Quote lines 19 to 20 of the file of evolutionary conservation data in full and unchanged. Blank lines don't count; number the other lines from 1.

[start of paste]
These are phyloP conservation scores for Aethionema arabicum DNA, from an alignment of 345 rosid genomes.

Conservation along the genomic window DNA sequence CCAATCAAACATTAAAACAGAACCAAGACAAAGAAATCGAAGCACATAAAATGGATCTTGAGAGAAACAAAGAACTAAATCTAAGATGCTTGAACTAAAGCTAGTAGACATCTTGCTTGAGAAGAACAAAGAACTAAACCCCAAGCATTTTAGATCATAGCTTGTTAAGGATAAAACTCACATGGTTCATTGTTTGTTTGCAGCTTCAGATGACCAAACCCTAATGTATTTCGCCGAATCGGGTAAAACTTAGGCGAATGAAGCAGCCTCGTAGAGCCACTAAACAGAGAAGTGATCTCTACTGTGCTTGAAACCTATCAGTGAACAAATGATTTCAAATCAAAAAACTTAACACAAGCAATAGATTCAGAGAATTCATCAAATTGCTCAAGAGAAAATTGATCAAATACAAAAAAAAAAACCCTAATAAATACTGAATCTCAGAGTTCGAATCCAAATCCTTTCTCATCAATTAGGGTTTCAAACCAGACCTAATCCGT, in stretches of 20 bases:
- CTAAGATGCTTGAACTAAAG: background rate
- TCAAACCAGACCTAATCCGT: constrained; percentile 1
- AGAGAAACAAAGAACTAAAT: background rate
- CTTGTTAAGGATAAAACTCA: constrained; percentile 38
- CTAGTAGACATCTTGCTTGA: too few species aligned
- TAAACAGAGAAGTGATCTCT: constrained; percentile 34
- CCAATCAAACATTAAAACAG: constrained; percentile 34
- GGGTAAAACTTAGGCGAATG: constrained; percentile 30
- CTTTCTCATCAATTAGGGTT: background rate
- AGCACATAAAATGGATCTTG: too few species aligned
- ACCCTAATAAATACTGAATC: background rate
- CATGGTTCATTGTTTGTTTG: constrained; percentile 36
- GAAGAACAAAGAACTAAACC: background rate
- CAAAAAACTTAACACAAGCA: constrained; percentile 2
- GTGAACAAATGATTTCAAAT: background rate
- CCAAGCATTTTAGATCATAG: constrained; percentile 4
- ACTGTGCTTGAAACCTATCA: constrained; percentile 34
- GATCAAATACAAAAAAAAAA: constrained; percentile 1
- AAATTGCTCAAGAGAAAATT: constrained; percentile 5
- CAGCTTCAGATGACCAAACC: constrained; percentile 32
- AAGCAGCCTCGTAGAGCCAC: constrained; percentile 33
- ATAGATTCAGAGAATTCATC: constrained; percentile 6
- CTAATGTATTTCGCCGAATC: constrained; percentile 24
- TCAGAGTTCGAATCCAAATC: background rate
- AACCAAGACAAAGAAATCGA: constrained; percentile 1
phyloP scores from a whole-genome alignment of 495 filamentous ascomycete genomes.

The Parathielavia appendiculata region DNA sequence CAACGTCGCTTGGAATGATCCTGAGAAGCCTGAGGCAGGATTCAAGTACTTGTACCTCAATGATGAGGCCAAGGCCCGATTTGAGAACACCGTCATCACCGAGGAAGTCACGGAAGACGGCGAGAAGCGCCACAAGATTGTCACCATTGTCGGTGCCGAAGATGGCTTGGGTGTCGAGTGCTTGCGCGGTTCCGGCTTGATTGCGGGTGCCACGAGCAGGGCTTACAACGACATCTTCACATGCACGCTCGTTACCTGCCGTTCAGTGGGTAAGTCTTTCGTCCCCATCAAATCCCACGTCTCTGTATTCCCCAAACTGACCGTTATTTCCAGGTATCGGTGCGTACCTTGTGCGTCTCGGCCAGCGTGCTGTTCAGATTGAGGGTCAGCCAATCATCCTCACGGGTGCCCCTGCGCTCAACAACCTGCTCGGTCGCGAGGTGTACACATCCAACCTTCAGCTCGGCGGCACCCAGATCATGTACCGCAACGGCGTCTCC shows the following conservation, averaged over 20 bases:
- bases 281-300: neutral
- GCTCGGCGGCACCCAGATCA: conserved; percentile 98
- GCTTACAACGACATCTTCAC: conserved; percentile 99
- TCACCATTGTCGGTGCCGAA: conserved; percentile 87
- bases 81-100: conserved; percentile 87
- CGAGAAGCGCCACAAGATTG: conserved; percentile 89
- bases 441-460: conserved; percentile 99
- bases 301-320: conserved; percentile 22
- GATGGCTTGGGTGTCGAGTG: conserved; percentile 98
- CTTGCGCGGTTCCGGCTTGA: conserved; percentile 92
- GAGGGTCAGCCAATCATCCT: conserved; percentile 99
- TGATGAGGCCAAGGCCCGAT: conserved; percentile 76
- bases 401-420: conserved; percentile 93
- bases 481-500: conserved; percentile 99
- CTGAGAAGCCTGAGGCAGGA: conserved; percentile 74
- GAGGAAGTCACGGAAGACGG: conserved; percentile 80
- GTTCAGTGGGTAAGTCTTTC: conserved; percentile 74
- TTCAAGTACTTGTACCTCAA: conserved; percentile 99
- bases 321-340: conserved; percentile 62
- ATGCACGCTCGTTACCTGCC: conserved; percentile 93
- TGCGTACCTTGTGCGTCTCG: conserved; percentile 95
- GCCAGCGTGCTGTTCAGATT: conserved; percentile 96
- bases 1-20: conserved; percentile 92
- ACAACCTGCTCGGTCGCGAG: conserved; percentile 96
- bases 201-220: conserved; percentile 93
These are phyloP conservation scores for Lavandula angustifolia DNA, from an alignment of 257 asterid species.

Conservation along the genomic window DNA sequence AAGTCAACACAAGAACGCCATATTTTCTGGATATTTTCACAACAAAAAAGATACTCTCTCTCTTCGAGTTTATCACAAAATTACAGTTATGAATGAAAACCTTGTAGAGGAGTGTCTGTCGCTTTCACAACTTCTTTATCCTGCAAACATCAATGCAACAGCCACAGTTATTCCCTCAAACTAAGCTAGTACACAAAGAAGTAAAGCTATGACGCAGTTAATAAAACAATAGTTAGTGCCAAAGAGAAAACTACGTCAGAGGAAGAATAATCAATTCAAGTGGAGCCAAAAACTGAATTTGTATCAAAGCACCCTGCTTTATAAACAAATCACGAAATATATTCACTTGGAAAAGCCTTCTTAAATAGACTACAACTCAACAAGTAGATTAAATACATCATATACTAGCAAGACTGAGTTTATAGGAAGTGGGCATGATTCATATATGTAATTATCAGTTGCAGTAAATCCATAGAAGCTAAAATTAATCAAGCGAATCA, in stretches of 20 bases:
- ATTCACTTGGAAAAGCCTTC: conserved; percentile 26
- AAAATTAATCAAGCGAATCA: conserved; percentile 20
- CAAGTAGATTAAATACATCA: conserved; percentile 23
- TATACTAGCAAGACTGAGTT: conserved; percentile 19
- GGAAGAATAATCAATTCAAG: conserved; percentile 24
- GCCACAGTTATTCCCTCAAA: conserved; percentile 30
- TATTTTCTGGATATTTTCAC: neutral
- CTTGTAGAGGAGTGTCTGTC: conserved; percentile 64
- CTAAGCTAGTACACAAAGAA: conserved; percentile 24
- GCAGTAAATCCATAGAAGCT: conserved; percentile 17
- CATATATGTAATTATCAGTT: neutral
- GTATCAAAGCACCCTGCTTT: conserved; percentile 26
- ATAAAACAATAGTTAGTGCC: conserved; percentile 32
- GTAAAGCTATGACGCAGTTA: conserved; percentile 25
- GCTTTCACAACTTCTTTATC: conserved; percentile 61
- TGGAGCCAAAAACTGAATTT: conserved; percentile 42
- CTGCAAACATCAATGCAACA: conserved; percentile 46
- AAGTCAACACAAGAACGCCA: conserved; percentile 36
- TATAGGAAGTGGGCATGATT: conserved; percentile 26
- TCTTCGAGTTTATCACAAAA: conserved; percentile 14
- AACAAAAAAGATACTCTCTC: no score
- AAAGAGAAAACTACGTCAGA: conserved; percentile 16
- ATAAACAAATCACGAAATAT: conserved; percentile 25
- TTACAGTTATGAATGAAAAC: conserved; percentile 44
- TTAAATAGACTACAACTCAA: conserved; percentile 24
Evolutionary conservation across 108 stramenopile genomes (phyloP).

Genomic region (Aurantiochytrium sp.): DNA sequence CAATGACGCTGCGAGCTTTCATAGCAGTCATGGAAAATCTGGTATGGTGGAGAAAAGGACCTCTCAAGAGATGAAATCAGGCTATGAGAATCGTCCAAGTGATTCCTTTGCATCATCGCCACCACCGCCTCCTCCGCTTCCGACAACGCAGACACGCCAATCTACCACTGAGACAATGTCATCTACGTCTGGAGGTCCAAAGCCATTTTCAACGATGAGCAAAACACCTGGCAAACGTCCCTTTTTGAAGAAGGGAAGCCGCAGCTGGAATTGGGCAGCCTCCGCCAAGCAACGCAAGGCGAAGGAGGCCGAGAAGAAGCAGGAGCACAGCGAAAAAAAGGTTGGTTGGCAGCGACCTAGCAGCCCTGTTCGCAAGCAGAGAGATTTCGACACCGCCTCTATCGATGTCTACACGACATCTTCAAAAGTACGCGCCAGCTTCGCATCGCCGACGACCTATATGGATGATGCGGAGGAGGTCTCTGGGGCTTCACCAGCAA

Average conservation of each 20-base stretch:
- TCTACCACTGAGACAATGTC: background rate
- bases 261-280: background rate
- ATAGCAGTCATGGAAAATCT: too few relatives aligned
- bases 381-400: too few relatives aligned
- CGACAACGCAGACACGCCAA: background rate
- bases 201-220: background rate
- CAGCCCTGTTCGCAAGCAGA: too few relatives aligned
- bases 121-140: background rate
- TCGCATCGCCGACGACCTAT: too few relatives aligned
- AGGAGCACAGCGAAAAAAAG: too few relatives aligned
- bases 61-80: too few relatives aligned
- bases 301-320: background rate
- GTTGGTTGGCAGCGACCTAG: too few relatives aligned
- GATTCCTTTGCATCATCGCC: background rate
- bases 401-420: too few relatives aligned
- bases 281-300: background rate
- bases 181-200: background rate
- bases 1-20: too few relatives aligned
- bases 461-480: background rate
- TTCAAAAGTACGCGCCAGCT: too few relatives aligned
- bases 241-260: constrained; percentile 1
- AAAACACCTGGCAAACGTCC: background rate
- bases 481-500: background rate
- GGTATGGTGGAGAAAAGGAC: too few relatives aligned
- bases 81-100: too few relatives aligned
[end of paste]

- ACTGTGCTTGAAACCTATCA: constrained; percentile 34
- GATCAAATACAAAAAAAAAA: constrained; percentile 1